, the Atlanta Georgian
Atlanta Georgian
The Atlanta Georgian was a daily afternoon newspaper in Atlanta, Georgia. Founded by New Jersey native, Fred Loring Seely, the first issue was April 25, 1906, with editor John Temple Graves. They mainly criticized saloons and the convict lease system. In February 1907, Seely expanded the paper by...

, the Chicago Examiner, the Detroit Times
Detroit Times
- Overview :The first iteration of the Detroit Times was an antislavery bulletin only printed from May - November, 1842 by Warren Isham.The second iteration began in November 1854. Published by G.S. Conklin and E.T. Sherlock, with John N. Ingersoll as editor...

, the Seattle Post-Intelligencer
Seattle Post-Intelligencer
The Seattle Post-Intelligencer is an online newspaper and former print newspaper covering Seattle, Washington, United States, and the surrounding metropolitan area...

, the Washington Times, the Washington Herald
Washington Herald
The Washington Herald was an American daily newspaper in Washington, D.C., from October 8, 1906, to January 31, 1939. The Herald merged with the Washington Times on February 1, 1939, to become the Washington Times-Herald, which was purchased and merged with The Washington Post in 1954....

, and his flagship the San Francisco Examiner.

Hearst also diversified his publishing interests into book publishing and magazines; several of the latter still appear, including such periodicals as Cosmopolitan
Cosmopolitan (magazine)
Cosmopolitan is an international magazine for women. It was first published in 1886 in the United States as a family magazine, was later transformed into a literary magazine and eventually became a women's magazine in the late 1960s...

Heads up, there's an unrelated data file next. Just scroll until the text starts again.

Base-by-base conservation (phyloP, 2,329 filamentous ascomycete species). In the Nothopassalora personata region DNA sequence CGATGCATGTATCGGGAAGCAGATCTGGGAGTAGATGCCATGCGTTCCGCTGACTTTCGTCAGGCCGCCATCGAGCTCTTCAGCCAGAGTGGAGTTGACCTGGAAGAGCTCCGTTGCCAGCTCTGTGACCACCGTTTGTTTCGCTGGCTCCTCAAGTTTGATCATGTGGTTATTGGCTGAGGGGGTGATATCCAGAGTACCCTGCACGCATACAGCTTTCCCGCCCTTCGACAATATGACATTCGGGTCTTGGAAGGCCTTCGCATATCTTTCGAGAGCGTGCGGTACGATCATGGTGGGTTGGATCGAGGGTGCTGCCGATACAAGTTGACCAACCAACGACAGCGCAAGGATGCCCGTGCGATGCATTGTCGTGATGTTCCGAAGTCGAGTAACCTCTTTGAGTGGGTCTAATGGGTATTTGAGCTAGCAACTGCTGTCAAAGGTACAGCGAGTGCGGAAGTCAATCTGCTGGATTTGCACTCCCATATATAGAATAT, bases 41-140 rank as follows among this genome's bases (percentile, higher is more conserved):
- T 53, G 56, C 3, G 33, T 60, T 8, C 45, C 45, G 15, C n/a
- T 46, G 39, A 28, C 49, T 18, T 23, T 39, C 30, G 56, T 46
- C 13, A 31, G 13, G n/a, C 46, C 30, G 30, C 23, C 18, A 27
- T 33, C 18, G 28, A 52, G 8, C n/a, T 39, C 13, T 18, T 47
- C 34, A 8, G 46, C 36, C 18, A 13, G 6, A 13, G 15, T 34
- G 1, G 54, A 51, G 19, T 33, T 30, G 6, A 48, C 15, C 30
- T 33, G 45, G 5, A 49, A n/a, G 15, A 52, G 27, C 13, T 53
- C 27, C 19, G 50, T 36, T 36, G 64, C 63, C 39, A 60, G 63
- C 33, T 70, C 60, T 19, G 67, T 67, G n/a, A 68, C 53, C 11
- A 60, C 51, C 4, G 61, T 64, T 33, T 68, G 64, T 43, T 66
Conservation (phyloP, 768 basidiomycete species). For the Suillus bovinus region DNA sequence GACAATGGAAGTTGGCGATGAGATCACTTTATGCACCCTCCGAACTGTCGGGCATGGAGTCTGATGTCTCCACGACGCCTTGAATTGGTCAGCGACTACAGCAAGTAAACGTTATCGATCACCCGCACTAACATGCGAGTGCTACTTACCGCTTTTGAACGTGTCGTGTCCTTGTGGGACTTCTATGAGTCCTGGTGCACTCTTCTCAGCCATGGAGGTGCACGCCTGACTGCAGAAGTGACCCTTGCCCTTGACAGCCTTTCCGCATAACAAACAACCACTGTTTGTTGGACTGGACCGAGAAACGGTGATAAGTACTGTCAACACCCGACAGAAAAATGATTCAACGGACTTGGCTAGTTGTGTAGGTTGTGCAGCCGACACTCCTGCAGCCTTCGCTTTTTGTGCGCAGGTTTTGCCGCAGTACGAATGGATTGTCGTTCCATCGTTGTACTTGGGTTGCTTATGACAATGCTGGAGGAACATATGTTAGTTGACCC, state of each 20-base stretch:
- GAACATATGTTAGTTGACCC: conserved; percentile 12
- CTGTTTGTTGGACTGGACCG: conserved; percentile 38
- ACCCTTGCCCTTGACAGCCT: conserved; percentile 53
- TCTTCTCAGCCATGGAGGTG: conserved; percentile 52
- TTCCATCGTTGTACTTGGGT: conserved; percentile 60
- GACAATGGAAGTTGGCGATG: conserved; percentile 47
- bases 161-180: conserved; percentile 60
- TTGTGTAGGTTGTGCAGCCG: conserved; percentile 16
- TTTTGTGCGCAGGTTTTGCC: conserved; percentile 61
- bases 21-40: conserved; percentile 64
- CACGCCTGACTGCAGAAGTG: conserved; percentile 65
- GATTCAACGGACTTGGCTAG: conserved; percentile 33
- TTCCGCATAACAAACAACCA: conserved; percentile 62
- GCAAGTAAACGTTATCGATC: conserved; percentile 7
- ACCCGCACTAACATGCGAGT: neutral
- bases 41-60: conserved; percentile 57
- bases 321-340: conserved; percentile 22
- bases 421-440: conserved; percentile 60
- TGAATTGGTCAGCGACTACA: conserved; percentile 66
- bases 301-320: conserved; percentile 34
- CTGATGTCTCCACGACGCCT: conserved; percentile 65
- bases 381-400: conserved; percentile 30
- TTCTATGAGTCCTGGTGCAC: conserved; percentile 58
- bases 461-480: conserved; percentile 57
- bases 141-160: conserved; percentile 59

, Good Housekeeping
Good Housekeeping
Good Housekeeping is a women's magazine owned by the Hearst Corporation, featuring articles about women's interests, product testing by The Good Housekeeping Institute, recipes, diet, health as well as literary articles. It is well known for the "Good Housekeeping Seal," popularly known as the...

, Town and Country
Town & Country (magazine)
Town & Country, formerly the Home Journal and The National Press, is a monthly American lifestyle magazine. It is the oldest continually published general interest magazine in the United States.-Early history:...

and Harper's Bazaar
Harper's Bazaar
Harper’s Bazaar is an American fashion magazine, first published in 1867. Harper’s Bazaar is published by Hearst and, as a magazine, considers itself to be the style resource for “women who are the first to buy the best, from casual to couture.”...

.
In 1924 he opened the New York Daily Mirror
New York Daily Mirror
The New York Daily Mirror was an American morning tabloid newspaper first published on June 24, 1924, in New York City by the William Randolph Hearst organization as a contrast to their mainstream broadsheets, the Evening Journal and New York American, later consolidated into the New York Journal...

, a racy tabloid frankly imitating the New York Daily News
New York Daily News